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Help for pseudoephedrine addiction

Pseudoephedrine addiction help

Pseudoephedrine is a decongestant that is used to treat nasal and sinus congestion, or congestion of the tubes that drain fluid from your inner ears. Although abuse of pseudoephedrine is uncommon, it can be misused and the most common form of misuse is using the decongestant to make methamphetamine. People also sometimes use pseudoephedrine for its ephedra-like effects in an attempt to lose weight and get high.

So how do you find help for pseudoephedine problems? There is help available if you or someone you know is misusing or addicted to pseudoephedrine. We review what pseudoephedrine addiction help is and where to find it here. Then, we invite your questions about pseudoephedrine at the end.

How to help pseudoephedrine addiction

There are three main treatment options for any type of drug addiction: detox, stabilization, and psycho-emotional treatment. Some addiction treatment providers require referral into the programs, and wait lists can apply. Medically managed addiction treatments are best undertaken with support from a trained professional such as a medical doctor, licensed clinical psychologist or certified addiction specialist.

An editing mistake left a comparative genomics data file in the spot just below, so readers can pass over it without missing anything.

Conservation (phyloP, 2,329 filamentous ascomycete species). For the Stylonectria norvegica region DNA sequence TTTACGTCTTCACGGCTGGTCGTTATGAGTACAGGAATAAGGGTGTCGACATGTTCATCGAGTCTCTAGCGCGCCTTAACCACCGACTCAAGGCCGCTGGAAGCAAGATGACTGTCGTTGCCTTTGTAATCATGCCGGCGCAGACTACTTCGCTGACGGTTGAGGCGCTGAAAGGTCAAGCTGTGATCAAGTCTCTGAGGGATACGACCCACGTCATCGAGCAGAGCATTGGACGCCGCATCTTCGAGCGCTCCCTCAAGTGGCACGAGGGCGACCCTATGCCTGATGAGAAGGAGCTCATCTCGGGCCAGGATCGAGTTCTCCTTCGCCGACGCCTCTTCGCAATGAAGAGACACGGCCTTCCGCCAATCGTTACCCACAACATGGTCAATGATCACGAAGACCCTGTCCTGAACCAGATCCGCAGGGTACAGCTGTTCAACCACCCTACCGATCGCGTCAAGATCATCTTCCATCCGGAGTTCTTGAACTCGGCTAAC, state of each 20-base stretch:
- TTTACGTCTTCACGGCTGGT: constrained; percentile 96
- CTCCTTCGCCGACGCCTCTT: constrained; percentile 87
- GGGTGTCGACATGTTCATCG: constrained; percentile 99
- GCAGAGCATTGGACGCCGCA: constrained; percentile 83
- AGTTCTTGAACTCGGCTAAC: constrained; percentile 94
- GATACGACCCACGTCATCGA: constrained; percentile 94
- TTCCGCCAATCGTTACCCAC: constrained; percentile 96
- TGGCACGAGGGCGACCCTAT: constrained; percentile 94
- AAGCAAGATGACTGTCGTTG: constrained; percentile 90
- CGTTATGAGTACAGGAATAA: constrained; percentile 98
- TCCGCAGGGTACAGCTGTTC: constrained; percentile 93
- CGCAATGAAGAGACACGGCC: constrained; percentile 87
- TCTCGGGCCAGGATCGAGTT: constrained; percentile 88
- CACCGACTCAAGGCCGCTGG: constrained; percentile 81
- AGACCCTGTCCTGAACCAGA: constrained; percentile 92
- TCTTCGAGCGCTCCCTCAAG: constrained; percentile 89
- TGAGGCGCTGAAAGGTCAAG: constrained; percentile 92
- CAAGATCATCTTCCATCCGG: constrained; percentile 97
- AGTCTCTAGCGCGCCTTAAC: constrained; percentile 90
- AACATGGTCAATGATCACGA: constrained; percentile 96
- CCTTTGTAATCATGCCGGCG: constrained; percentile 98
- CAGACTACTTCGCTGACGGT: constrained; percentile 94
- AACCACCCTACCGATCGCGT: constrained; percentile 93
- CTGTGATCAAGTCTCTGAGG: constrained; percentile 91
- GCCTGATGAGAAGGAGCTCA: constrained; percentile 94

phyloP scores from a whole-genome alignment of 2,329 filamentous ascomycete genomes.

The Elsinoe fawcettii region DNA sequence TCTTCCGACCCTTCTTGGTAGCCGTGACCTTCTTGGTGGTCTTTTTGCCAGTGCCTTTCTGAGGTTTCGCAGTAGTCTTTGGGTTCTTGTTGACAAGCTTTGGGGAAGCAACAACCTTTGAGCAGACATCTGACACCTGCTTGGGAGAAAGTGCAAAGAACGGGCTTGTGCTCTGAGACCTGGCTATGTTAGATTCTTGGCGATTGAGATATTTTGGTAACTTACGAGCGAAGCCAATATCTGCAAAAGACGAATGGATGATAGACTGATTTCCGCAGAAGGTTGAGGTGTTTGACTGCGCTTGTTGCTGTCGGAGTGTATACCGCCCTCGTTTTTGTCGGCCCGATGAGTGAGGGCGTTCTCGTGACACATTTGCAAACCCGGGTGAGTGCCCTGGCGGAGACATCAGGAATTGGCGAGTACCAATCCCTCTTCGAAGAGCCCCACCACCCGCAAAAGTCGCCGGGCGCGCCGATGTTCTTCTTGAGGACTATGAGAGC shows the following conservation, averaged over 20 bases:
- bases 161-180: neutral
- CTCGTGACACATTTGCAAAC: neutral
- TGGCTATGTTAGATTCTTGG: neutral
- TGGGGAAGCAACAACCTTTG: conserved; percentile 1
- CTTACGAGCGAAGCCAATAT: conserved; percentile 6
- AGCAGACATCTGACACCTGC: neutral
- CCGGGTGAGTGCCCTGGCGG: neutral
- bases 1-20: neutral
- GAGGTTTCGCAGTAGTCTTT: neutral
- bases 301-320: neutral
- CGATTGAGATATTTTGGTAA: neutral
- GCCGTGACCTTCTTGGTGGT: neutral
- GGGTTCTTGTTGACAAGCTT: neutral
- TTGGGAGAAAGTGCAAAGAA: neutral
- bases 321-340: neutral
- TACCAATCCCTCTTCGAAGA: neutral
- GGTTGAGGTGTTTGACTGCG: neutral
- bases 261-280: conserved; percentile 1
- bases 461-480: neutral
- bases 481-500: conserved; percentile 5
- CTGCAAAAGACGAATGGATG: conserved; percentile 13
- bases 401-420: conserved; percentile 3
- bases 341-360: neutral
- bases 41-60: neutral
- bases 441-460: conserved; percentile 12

STEP 1:  Pseudoephedrine withdrawal and detox

The first step to helping pseudoephedrine addiction is to get pseudoephedrine out of the system. Pseudoephedrine withdrawal symptoms appear after you stop taking them, especially if you have been taking high doses or using pseudoephedrine for a long period of time. Withdrawal symptoms and duration vary from person to person. Withdrawal symptoms may be so intense that they prevent you from quitting without medical assistance. To avoid severe withdrawal symptoms, gradually reduce the dosage under medical supervision. When you remove pseudoephedrine from your system using a gradual reduction method, you may make the process longer, but withdrawal will be more humane. If you are looking for a quick detox or are considering ceasing use immediately, you may want to seek help at a detox clinic for medical supervision of withdrawal.